WHAT IS A CROISSANT?
This puff pastry was invented in Paris by Austrian Chef August Zang in the 1800s. A descendant of the Austrian kipferl, this viennoiserie (means “things of Vienna”) pastry is a yeast-leavened dough. In between each layer is an additional layer of butter (called lamination). During baking the butter solid becomes gaseous, forcing the dough layers apart as they solidify. This is what gives croissants their buttery and flaky texture. Traditionally in France there are 2 styles, curved (made from margarine) and straight (butter). However with industrial production straight ones are easier to produce. So this rule is sporadically followed at best.
HOW ARE THE BEST CROISSANT MADE?
A good croissant has a paper thin hard outer shell that crumbles to the touch. There are basically three key factors. First the quality of the butter (European butter has a higher fat content) is important. Second chefs let the dough rest in a refrigerator overnight. And finally croissants are best consumed not too long after coming fresh out of the oven. The difference between a good and bad croissant isn’t subtle. If you get something that tastes like a brioche, someone screwed up. Also a popular trick among Parisian bakeries is to sell croissants to tourists that are burnt on the bottom. That way they don’t lose their everyday customers but still profit from the worthless ones.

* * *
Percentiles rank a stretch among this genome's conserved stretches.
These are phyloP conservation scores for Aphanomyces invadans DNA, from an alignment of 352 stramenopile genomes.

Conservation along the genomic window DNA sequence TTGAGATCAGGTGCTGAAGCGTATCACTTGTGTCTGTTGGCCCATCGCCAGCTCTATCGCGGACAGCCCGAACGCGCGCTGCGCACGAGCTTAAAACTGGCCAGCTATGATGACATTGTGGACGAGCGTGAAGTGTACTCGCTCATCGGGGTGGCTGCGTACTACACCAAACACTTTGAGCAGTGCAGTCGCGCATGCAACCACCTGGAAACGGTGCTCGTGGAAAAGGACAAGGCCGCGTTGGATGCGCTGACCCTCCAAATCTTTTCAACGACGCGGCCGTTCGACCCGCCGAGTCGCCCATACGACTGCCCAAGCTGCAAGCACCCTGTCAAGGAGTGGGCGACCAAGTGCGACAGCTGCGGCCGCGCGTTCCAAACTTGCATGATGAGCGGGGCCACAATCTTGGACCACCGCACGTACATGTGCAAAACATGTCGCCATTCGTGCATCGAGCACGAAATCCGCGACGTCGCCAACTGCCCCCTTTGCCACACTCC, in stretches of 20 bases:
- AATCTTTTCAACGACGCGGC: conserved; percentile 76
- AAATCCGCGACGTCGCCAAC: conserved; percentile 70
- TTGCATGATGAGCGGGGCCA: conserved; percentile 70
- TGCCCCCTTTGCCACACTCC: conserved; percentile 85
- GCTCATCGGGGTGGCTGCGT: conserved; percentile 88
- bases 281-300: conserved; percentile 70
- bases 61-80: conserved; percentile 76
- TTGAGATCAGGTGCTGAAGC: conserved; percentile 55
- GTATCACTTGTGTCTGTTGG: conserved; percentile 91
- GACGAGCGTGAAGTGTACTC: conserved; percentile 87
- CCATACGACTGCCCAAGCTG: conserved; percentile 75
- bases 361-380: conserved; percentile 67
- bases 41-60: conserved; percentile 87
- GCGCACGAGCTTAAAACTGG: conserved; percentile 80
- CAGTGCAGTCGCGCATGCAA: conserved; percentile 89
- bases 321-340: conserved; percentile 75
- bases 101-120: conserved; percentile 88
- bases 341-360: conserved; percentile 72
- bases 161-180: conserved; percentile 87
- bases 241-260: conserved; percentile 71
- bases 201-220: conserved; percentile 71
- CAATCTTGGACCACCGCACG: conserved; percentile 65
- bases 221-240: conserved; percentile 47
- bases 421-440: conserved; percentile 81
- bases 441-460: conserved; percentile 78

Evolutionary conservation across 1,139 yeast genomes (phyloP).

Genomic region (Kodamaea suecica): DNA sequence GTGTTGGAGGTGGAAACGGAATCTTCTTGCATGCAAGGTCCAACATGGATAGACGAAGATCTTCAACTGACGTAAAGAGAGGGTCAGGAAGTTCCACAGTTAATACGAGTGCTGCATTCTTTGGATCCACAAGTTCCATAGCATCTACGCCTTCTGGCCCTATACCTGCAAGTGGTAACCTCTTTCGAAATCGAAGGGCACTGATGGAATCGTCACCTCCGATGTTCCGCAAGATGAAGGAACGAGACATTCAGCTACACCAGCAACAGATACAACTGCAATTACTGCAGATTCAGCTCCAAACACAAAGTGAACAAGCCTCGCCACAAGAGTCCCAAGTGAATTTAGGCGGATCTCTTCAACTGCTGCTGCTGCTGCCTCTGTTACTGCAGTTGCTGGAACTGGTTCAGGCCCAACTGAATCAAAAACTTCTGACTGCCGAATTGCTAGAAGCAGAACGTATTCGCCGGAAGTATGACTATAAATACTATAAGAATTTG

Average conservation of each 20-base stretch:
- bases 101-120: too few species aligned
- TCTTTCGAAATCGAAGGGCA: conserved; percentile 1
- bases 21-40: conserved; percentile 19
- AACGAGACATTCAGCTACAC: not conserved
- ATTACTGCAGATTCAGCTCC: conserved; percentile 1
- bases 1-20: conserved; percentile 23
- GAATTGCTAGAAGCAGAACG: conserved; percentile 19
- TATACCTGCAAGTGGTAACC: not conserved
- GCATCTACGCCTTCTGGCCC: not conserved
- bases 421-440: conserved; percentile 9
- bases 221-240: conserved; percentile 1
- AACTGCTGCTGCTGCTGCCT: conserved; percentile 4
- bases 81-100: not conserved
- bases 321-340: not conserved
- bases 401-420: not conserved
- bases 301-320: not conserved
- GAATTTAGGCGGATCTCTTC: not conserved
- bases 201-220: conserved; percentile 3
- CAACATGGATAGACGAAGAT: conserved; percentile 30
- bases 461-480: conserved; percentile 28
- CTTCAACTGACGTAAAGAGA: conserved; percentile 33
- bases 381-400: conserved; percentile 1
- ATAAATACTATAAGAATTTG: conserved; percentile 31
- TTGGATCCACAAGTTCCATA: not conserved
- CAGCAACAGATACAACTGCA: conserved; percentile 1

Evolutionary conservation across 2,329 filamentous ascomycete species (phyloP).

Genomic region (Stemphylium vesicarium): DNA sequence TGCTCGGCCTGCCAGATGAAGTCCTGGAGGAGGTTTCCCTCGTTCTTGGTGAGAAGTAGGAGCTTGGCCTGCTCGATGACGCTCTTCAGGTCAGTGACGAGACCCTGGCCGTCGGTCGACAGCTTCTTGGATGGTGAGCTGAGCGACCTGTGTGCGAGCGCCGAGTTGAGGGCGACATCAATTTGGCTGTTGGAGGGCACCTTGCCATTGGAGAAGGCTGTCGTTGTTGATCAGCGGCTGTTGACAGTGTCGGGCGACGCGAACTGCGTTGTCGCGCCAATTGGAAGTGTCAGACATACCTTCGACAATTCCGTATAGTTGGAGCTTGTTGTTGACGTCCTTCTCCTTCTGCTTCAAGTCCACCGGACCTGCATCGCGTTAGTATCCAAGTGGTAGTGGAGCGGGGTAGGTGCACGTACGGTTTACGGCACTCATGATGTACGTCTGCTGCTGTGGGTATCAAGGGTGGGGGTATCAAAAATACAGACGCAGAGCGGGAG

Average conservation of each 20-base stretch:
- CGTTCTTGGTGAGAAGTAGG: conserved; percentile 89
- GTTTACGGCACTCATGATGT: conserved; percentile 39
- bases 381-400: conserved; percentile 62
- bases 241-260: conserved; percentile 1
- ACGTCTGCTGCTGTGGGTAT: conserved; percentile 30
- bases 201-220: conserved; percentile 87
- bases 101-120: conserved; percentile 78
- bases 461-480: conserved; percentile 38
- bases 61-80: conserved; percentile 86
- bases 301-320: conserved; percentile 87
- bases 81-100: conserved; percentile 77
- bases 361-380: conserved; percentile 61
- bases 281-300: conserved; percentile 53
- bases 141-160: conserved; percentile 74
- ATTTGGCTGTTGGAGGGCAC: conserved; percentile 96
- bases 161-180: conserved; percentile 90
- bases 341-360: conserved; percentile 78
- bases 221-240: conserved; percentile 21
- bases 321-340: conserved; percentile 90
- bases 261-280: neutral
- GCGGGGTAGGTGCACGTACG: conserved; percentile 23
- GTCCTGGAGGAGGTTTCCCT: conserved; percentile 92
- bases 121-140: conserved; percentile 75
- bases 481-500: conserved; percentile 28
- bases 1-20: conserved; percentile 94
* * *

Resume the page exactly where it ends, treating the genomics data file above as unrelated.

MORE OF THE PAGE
WHAT KIND OF FLOUR AND STARTER SHOULD I USE?
Pastry flour (T45) is highly recommended. It has a finer texture and lower protein content. This in turn means that the strength of the gluten bonds are weaker, allowing your croissant dough to stretch more easily under the pressure of the gaseous butter.
HOW SHOULD CROISSANTS BE STORED?
Wrap in paper or aluminum foil to keep them from drying out and they’ll last 1 to 2 days at room temperature. Pop them into a hot oven for a few minutes to bring back a bit of their former grandeur. Like any bread, you can freeze a cooked croissant. Make sure you seal it in a zip lock bag to prevent freezer burn. When warming them back up, don’t put them in the refrigerator or at room temperature to gradually thaw. Instead put them straight into a pre-heated oven for the best results.